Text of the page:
Are you making New Year’s Resolutions or planning positive changes in your life? Read on to find out how even simple changes can make a big difference.
January brings with it the start of a New Year and like most of us, you’re probably hoping that it’s a happier New Year than 2020!
Personally, I’m not a big fan of New Year’s Resolutions, I always feel that I’m setting myself up for a fall, but I do love setting myself a challenge or making a positive change in my life, whatever time of year it may be.
In previous years, I’ve set myself reading challenges which have seen me read as many as 55 books in 12 months, and taken on a couch-to-5k challenge. This year, I’m starting an Open University course and planning to polish up my breadmaking skills.
However, it’s important to remember that you don’t need the calendar to tell you that it’s OK to take up a new hobby, or make changes to your exercise habits. You can do this any time that you feel you’re ready to make a positive change.
Start whenever the time is right for you.
So if now is the right time, here are some simple ways you can make a positive change:
Switch up your exercise routine
Exercise is really important for good health, so perhaps your positive change will mean adding exercise into your week. And for women approaching peri-menopause and beyond, there is even more reason to take up exercise.
Weight-bearing exercise like walking, dancing or playing tennis can help to strengthen bones, as can resistance exercise like lifting weights. This is important because falling oestrogen levels can contribute towards the risk of osteoporosis (brittle bones).
Exercise has other benefits such as boosting your mood and improving self-esteem. It can also be a great way to socialise.
But don’t over-commit yourself, you’re more likely to stick to your new habit if you start with achievable goals. You could aim to fit in one or two sessions of exercise per week and go from there.
And if you already have a regular exercise habit, then maybe you could try out something new. If you’re a big fan of cardio, maybe try resistance exercise like lifting weights or a Pilates class. If your local gym is closed, you could look online for classes or try a DVD, or look for places nearby where you can get out for a walk.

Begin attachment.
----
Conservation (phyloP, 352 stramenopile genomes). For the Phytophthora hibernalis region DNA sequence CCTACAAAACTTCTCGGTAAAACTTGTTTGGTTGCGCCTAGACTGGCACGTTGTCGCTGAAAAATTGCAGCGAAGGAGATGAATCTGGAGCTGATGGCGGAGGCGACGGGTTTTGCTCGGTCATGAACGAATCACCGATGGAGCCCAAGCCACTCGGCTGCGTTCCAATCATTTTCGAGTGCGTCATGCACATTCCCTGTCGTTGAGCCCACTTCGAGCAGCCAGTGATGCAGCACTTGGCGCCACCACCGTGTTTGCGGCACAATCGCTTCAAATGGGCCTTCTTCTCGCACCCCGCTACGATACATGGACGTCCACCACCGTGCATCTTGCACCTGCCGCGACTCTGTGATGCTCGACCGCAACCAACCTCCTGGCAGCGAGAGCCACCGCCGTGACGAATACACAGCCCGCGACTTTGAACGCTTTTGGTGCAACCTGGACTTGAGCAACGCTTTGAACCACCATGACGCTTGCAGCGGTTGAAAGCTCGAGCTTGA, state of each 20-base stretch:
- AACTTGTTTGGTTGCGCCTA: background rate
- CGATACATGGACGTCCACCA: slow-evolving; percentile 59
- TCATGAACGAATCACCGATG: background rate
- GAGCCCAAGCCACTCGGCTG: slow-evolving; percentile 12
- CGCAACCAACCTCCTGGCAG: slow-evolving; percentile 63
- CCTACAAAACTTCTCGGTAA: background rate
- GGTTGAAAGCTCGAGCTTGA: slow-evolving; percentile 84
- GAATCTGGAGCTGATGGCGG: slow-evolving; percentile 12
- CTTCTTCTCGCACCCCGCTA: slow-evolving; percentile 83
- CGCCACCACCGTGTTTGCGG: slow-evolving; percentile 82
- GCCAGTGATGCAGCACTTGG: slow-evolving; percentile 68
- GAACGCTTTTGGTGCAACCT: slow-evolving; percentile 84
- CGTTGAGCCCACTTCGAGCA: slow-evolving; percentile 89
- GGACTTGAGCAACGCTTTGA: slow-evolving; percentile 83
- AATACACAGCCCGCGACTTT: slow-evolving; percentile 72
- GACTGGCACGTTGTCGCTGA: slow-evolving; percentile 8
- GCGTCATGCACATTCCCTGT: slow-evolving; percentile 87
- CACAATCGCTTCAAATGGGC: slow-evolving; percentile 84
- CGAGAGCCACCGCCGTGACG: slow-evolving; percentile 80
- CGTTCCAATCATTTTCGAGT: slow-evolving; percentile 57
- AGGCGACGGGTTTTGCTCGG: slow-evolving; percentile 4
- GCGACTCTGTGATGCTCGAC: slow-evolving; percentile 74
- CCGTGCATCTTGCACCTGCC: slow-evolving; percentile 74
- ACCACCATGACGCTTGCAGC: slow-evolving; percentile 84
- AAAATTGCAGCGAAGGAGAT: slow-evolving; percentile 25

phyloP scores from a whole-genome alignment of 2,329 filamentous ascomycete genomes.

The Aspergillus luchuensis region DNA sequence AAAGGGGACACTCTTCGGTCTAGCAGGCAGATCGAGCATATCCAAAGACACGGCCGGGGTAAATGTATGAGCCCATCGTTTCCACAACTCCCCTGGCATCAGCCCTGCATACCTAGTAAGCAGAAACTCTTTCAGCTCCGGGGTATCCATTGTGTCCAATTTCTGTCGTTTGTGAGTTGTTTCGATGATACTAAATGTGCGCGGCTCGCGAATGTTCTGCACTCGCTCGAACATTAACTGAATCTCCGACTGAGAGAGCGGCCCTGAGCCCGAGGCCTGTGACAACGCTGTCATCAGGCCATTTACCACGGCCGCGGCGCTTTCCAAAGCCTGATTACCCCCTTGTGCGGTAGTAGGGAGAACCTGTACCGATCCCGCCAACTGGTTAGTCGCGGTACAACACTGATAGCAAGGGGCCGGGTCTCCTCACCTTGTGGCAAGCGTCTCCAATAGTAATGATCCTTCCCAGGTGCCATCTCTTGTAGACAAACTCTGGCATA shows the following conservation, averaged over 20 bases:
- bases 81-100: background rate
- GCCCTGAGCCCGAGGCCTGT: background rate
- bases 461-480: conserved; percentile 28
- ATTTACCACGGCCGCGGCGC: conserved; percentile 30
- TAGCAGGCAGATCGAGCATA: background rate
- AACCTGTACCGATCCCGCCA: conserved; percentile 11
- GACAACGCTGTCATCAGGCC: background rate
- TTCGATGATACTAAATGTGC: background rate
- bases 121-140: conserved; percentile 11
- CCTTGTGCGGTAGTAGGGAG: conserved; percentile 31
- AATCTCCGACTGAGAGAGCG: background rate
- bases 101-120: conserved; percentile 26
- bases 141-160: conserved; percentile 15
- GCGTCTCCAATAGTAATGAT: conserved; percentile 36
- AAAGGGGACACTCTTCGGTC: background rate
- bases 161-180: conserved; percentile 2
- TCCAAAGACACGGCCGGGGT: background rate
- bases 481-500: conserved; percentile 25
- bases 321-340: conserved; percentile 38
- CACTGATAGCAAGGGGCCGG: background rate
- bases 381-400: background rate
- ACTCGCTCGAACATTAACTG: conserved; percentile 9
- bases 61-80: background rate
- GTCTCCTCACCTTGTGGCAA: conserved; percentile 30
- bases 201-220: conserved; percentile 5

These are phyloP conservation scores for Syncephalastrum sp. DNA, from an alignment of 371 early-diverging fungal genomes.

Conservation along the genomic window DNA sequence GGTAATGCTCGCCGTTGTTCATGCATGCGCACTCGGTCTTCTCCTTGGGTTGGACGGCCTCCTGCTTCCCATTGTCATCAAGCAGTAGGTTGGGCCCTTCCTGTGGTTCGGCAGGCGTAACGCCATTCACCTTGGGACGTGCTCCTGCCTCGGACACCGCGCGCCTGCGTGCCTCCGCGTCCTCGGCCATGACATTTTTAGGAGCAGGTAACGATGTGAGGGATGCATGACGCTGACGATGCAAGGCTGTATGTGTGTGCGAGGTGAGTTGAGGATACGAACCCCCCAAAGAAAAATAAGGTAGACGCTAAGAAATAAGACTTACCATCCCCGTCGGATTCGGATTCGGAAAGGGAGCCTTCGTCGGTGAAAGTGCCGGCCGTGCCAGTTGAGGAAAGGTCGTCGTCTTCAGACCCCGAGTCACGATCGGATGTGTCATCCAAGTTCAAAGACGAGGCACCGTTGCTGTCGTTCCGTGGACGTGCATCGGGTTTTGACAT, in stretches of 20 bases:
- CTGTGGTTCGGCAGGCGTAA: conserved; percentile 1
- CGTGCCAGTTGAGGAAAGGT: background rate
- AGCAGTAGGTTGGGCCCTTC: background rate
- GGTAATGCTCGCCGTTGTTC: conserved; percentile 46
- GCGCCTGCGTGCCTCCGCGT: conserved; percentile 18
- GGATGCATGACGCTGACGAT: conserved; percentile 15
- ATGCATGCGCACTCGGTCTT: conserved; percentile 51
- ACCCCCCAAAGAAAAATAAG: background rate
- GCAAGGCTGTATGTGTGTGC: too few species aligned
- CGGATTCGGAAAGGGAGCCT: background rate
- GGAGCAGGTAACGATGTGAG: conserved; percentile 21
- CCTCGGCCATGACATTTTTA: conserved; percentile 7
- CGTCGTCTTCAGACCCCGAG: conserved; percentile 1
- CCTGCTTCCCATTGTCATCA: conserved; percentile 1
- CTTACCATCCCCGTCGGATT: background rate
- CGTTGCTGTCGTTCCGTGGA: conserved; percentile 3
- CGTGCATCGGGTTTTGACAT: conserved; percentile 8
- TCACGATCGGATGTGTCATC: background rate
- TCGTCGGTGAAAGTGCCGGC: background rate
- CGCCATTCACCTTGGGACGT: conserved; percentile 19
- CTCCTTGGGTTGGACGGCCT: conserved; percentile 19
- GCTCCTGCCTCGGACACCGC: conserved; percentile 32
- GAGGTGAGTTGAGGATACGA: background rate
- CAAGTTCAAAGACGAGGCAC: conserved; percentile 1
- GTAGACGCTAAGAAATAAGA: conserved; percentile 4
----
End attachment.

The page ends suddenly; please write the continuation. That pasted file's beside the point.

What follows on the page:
The main thing is to pick exercise that you enjoy, which doesn’t have to mean hitting the gym or pounding the pavements. You might prefer to try a Zumba class, go swimming or try something totally new like rock climbing!
Start a new hobby
If you have kids who are now young adults, you may be finding that you have extra time on your hands. So maybe now is a good time to take up a new hobby or pastime.
You could try your hand at something that you’ve always wanted to. If you fancy doing something crafty at home, you could take up knitting or crochet, or look at online scrapbook designs for scrapbooking inspiration. If you’d like to learn a new language or skill, try contacting your local college for details of their adult education classes, or looking for online courses that you can do from home.
Or, it may be that you want to pick up an old hobby. Did you take piano lessons at school, or perhaps you used to enjoy tap dancing as a child? You might be a little rusty now, but why not take a refresher course and see if you can pick it back up.
Learning a new skill is a great way to keep your brain active, which is important as we get older.
Reduce your Environmental Impact